The Adventures of Huckleberry Finn

How do you think Twain intended the reader to regard Huck's decisions? What does the reader know that Huck does not know? Does Huck's belief that his actions and his decision to follow his heart are wrong make his decision braver? more noble? Explain.

Chapters 31 - 33

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Twain loved the old south, and the reader is meant to be sympathetic toward Huck's decisions. The modern reader already has historical knowledge of slavery's end in the south.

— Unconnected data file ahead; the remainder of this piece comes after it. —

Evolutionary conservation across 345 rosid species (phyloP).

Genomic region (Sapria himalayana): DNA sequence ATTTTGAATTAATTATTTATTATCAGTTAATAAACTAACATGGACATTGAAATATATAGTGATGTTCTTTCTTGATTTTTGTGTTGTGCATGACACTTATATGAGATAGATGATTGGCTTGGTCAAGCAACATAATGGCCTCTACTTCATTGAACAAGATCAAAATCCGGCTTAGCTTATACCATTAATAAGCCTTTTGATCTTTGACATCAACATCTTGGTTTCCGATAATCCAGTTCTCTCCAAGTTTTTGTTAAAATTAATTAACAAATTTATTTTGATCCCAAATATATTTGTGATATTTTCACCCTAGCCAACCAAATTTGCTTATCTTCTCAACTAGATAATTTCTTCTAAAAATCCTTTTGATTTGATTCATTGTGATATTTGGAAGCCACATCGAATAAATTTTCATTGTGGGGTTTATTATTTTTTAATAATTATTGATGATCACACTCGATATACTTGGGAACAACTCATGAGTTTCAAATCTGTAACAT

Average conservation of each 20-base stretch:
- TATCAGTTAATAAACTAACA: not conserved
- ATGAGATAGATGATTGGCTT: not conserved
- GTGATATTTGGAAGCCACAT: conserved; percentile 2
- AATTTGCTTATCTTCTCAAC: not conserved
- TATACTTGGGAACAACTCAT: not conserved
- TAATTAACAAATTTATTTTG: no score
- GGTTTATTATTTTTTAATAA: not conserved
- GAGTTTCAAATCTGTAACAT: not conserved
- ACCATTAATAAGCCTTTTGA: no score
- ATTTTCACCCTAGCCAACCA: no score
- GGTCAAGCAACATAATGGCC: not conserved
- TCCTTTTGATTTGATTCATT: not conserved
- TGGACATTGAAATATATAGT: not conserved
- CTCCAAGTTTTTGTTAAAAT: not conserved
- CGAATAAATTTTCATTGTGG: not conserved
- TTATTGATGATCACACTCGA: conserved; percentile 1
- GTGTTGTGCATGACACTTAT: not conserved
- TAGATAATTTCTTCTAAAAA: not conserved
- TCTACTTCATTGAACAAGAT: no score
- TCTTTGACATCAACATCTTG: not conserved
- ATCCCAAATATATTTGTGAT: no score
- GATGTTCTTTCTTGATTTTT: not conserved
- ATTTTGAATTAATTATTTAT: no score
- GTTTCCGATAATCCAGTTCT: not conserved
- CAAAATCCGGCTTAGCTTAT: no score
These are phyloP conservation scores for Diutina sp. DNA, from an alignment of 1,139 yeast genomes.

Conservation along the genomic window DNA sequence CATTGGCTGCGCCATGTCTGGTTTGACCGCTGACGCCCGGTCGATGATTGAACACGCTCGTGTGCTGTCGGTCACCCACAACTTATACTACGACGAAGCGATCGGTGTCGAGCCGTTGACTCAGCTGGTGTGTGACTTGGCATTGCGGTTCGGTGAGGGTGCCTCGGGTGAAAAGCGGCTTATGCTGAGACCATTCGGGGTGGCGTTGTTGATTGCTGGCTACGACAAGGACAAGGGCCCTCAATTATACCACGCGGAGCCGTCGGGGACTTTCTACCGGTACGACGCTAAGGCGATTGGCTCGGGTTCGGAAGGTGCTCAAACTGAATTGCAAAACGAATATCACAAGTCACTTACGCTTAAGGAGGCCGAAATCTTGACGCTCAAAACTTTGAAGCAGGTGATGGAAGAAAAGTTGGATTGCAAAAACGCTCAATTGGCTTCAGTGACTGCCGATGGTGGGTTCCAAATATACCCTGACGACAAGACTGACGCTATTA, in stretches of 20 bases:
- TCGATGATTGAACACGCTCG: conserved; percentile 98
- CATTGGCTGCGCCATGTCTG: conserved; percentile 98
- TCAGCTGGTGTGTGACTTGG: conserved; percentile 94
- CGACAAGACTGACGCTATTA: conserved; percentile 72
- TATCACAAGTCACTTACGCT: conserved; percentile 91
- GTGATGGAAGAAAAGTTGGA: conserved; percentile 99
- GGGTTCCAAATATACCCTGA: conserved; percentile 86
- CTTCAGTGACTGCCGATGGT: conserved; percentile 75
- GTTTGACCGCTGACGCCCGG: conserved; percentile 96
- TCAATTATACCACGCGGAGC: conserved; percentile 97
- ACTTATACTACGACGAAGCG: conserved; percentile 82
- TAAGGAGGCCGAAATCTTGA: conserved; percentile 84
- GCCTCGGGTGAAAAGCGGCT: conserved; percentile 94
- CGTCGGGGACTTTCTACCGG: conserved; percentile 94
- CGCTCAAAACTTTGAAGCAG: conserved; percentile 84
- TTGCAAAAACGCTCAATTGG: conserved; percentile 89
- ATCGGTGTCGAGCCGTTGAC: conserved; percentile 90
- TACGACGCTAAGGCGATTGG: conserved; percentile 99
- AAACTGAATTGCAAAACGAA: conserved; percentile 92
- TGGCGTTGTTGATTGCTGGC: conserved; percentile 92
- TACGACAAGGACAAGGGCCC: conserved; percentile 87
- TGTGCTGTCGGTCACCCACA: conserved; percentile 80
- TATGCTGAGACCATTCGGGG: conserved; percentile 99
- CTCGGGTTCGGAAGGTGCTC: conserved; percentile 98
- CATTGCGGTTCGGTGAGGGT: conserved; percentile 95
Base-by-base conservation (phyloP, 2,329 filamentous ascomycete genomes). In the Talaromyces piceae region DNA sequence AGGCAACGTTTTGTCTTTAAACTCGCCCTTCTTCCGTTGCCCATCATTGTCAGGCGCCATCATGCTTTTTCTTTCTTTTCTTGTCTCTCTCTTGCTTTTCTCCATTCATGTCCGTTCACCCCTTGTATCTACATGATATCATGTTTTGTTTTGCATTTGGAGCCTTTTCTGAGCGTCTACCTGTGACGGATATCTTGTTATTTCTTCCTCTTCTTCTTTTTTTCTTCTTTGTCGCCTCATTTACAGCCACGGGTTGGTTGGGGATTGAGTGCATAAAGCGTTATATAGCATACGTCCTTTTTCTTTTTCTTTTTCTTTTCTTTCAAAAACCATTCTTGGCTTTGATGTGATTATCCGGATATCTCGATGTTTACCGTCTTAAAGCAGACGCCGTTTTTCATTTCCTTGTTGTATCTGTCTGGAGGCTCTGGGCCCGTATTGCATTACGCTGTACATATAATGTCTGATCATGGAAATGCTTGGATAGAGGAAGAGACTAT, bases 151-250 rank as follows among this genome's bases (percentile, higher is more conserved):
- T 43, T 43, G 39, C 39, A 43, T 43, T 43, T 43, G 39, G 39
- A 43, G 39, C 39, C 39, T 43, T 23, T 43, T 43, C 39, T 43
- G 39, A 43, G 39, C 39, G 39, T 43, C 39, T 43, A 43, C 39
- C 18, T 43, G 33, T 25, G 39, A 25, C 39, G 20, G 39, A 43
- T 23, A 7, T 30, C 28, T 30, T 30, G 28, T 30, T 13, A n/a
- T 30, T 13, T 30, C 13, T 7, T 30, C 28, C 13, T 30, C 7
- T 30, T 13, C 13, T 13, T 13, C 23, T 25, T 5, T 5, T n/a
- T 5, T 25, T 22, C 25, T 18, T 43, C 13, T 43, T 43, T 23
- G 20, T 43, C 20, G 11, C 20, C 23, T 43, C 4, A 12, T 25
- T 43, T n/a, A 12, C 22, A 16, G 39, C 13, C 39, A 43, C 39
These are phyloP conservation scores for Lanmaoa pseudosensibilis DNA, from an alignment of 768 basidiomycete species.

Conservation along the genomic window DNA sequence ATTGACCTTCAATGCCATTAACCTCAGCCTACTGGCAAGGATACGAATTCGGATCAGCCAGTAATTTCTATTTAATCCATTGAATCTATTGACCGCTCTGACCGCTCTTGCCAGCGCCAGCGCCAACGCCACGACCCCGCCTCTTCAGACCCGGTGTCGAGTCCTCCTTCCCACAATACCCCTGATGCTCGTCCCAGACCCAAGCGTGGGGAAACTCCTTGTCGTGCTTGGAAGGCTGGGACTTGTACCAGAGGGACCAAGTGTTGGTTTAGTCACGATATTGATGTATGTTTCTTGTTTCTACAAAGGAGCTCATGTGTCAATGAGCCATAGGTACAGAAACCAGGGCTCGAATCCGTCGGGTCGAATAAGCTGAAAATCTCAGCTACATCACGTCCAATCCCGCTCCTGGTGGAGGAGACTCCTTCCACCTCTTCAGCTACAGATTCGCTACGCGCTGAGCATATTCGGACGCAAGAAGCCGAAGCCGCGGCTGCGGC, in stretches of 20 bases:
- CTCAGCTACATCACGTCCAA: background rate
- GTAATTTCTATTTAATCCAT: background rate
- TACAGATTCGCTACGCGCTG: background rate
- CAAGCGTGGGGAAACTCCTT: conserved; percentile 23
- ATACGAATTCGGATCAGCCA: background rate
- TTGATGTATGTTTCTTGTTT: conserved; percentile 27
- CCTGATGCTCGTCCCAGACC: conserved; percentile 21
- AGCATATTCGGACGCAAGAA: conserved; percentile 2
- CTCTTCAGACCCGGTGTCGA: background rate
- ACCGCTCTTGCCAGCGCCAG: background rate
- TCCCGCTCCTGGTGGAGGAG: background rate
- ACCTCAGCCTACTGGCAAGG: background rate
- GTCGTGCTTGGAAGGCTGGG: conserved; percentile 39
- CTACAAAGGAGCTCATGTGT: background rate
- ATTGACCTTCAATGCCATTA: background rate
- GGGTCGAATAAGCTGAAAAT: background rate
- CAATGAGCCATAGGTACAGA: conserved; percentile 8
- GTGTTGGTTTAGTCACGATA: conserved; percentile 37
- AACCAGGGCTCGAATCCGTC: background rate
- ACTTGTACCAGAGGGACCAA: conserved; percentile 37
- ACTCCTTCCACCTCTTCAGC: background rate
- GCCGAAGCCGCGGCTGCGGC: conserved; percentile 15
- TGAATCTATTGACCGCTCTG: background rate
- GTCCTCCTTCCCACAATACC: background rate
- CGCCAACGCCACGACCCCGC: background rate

Yes, Huck knows what he's doing would be considered wrong by the people he's been surrounded by his entire life..... but he didn't do it to be courageous or brave; he did it because it was morally right. That's one of the most valuable things about innocence.....